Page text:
Patricia Tiffany Morris-Award Winning Suspense Author
I first met Patricia two years ago at Blue Ridge Mountains Christians Writer’s Conference, prior to her winning first place for the "Suspense Fiction" category at Blue Ridge 2021. I adore her stark bravery. She refuses to be stuffed into any one genre or category. She is an artist who writes poetry, suspense, literary fiction, children’s STEAM, and inspirational nonfiction. This incredibly diverse creative is someone to keep an eye on. She’s making a distinctive mark on our generation as a uniquely gifted artist, defying the confines of artistry, by coloring outside the lines of tradition.
Upon first meeting Patricia, I found she had a quirky sense of humor (which I super love). Secondly, she openly laughed at my clever and witty jokes. I thought about sneaking her home in my suitcase to show my family my career as a comedian wasn’t a complete pipedream.
But in all seriousness, I find Patricia to be one of the most unassuming people one could meet. Yet, she is full of humility, whimsical talent, wisdom, and creativity. Also, it’s not often you meet someone who operates with a strong left and right brain. She proves you can have it all! Admittedly, I’m slightly jealous and I do need to pray about issues with envy since meeting Patricia. But that’s for another conversation.
World watch out! Meet the extraordinarily, gifted, and talented—Patricia Tiffany Morris.
BIO: Patricia Tiffany Morris sketches ideas in her sleep, that is, when she finds time to sleep.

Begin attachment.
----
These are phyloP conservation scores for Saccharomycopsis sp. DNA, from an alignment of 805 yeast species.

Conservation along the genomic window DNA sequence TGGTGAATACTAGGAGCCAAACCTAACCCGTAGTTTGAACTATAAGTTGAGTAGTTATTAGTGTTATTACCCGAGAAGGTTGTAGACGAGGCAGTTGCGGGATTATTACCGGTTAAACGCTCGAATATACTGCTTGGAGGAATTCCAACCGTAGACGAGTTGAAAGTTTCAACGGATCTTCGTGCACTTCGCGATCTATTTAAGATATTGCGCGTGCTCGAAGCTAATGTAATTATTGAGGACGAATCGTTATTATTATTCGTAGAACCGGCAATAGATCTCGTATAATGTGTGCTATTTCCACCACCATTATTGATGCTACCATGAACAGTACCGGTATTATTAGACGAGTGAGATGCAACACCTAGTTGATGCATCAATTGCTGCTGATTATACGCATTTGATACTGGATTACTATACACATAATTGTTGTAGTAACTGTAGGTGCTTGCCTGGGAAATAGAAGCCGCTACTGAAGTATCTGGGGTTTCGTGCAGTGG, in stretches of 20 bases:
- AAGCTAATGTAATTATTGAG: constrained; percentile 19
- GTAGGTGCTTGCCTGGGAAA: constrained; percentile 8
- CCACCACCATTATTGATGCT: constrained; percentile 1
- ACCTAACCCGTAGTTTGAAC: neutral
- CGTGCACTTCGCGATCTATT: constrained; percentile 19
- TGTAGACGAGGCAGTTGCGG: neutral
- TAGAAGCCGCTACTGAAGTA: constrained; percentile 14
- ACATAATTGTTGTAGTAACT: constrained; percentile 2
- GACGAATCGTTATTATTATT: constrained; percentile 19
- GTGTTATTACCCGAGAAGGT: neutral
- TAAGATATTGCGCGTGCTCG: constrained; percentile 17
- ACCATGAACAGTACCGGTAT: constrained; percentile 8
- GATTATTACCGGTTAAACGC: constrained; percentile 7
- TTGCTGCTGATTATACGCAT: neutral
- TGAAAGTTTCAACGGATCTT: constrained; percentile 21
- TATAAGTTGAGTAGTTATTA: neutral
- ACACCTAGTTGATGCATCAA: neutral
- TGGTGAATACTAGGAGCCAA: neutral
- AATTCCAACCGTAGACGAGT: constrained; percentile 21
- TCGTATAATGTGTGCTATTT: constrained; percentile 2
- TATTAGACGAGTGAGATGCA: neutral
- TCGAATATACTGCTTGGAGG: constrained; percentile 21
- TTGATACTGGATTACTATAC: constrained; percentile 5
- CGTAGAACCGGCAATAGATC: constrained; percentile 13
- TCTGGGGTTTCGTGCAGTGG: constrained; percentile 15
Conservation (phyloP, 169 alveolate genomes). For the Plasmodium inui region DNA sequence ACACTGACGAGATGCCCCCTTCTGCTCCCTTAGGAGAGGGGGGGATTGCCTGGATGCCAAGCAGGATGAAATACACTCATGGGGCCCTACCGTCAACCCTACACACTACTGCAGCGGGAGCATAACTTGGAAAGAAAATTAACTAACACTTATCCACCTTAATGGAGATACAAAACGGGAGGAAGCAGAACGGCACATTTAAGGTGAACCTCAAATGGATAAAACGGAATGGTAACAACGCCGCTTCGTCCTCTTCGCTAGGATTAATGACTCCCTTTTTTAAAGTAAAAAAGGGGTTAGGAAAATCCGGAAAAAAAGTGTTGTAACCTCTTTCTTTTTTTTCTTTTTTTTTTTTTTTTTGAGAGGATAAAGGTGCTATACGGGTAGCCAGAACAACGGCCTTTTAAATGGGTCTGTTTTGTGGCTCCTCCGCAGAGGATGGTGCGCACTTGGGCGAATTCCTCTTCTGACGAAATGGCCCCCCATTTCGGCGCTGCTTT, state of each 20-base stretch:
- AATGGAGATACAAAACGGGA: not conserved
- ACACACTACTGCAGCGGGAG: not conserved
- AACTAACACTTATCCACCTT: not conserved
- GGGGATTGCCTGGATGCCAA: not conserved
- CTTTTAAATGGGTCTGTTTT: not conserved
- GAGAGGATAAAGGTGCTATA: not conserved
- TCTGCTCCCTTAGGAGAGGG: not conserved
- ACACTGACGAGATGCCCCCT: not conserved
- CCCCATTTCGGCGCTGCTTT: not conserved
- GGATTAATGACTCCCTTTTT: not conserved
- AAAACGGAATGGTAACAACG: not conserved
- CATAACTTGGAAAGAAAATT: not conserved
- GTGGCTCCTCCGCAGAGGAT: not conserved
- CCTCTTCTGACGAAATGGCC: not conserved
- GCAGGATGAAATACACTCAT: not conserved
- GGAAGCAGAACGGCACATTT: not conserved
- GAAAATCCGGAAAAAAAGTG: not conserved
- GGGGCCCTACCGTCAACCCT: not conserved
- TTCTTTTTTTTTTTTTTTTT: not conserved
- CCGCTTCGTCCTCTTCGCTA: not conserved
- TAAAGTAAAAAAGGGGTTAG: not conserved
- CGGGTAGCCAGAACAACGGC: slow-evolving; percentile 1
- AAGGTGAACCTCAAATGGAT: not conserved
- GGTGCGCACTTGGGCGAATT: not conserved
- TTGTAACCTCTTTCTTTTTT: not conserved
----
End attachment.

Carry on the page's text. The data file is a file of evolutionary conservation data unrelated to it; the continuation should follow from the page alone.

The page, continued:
She gravitates toward inspirational messages, encouraging others to find
hope in Christ. An eclectic creative with a geeky-tech affinity and a poet with three names, Patricia adores Pinterest, Instagram, and hashtags, but finds Twitter quirky.
Owner of Tiffany Inks Studio LLC—publisher of Journaling Scribbles—Patricia Tiffany Morris sells greeting cards, digital art downloads, and commissions original artwork and custom logos. TISLLC provides tech troubleshooting, various tutorials, and personalized services for writers through screen sharing and zoom meetings.
When did you first realize you wanted to be a writer?
During my eleventh grade creative writing class while learning poetry, self-expression, and literary forms as well as the mathematics and music of writing. I also took my first contemporary dance and ballet class that year, and my introduction to choreography, creative writing, and theater as the lead in the senior high drama, seemed to clash with my math and science aptitude. My education turned to engineering for women in the 1980’s at Iowa State University.
Realizing I didn’t want to spend the rest of my life testing the tensile strength of metals in a laboratory, I switched to architecture and dance earning two architectural degrees and a few credits short of a minor in dance. Writing moved to the background and settled into personal journals until home educating my children through the 2000’s. A glimmer of interest in writing surfaced while assisting speech tournaments and directing my children in NANOWRIMO in 2011. I’ve penned a few skits and plays for church and have sketched actions to sign language presentations to music, but never formally called myself a writer until 2019.
When did you write your first story/article/book?